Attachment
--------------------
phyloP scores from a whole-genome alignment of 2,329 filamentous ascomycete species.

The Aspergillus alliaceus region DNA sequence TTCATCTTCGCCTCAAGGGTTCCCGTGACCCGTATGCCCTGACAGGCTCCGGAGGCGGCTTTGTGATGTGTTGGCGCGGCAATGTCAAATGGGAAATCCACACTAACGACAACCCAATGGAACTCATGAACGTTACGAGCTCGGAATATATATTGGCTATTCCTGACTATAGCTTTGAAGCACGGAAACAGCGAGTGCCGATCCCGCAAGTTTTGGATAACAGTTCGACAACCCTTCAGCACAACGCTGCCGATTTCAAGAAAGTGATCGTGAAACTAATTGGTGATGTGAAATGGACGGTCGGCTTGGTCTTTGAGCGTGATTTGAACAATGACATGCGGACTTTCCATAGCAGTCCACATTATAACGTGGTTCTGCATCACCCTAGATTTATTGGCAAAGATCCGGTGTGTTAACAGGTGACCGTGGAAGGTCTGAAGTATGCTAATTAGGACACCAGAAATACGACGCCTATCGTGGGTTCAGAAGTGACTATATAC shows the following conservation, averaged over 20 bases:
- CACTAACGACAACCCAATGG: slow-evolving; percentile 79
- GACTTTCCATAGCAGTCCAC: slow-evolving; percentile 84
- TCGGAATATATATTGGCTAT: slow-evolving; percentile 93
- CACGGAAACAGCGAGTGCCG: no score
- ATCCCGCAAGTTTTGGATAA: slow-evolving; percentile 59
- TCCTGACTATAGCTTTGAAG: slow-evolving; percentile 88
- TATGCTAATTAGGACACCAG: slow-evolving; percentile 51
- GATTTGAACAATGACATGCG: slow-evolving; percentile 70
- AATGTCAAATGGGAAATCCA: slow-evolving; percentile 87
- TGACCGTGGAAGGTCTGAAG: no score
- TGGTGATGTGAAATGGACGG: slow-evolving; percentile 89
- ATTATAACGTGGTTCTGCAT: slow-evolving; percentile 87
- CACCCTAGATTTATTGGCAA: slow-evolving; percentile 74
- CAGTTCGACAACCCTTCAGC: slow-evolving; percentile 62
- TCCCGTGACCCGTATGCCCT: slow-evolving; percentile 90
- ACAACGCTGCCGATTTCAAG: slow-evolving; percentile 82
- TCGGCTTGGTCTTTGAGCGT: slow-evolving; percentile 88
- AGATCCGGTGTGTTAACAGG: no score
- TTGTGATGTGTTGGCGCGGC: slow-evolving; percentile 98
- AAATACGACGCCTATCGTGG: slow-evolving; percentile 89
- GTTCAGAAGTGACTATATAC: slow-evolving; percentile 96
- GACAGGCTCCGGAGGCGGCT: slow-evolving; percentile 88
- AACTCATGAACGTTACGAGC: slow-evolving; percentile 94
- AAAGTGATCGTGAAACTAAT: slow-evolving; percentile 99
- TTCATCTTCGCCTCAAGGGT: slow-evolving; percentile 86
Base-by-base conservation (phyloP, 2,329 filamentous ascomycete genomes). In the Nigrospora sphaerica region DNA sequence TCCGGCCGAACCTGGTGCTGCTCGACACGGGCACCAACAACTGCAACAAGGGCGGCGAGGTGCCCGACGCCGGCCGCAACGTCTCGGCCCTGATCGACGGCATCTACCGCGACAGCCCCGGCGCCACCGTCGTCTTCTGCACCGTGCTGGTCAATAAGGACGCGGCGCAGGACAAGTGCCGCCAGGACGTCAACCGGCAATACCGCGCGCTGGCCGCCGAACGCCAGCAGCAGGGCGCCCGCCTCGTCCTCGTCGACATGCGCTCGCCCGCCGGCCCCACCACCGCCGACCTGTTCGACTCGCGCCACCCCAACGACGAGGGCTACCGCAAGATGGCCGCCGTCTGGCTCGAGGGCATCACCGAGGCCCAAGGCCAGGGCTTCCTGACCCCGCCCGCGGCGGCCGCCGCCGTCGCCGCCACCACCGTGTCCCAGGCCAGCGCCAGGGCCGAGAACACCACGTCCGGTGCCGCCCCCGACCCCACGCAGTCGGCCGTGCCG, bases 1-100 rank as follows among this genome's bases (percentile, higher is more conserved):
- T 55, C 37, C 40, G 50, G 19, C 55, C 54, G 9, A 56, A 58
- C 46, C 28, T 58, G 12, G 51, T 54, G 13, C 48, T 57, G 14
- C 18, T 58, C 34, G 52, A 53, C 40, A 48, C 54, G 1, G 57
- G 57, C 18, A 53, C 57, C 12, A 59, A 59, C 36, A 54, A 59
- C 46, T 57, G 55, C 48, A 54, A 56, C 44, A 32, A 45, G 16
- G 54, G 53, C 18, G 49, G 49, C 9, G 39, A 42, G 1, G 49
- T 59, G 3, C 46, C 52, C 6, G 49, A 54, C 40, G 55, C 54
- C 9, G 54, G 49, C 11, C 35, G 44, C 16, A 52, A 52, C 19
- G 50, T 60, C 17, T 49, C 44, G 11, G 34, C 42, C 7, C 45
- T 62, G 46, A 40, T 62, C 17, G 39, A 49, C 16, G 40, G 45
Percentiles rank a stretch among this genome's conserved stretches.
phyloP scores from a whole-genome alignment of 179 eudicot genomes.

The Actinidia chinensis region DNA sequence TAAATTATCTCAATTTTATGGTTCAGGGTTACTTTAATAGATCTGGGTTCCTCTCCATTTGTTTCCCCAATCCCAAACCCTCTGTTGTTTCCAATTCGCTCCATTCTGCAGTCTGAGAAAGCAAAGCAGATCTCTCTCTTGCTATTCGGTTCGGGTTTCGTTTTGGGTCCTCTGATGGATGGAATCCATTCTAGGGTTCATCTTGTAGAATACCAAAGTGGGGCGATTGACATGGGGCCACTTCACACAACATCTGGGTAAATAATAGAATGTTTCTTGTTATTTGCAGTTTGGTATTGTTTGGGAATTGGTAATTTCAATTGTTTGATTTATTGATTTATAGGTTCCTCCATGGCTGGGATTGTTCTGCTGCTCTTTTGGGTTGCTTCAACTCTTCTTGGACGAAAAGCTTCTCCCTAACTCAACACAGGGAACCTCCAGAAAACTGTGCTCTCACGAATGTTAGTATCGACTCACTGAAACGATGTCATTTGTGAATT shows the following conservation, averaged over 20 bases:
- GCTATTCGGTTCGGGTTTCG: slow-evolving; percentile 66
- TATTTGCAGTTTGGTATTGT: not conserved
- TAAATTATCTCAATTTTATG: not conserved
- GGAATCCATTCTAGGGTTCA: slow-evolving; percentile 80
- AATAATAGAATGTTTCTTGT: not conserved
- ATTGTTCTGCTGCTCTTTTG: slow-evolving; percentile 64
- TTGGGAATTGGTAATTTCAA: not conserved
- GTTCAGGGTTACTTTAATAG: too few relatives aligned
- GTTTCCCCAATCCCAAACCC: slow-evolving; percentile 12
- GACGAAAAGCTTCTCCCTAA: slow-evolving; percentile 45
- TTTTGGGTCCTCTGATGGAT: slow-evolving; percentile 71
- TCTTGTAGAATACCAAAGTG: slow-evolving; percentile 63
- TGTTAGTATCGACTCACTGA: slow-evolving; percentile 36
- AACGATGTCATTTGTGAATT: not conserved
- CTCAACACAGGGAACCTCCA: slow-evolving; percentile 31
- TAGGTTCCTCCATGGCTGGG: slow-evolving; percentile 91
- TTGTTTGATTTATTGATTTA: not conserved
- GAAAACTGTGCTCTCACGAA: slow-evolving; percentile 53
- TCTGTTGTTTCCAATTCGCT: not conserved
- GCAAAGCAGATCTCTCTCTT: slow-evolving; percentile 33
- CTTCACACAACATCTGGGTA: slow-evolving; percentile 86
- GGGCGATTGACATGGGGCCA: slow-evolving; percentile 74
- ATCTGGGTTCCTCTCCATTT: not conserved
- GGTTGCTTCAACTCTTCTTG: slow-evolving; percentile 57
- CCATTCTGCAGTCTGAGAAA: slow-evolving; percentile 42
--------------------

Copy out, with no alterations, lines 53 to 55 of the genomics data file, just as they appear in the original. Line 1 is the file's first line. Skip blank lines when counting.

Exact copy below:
- TCTTGTAGAATACCAAAGTG: slow-evolving; percentile 63
- TGTTAGTATCGACTCACTGA: slow-evolving; percentile 36
- AACGATGTCATTTGTGAATT: not conserved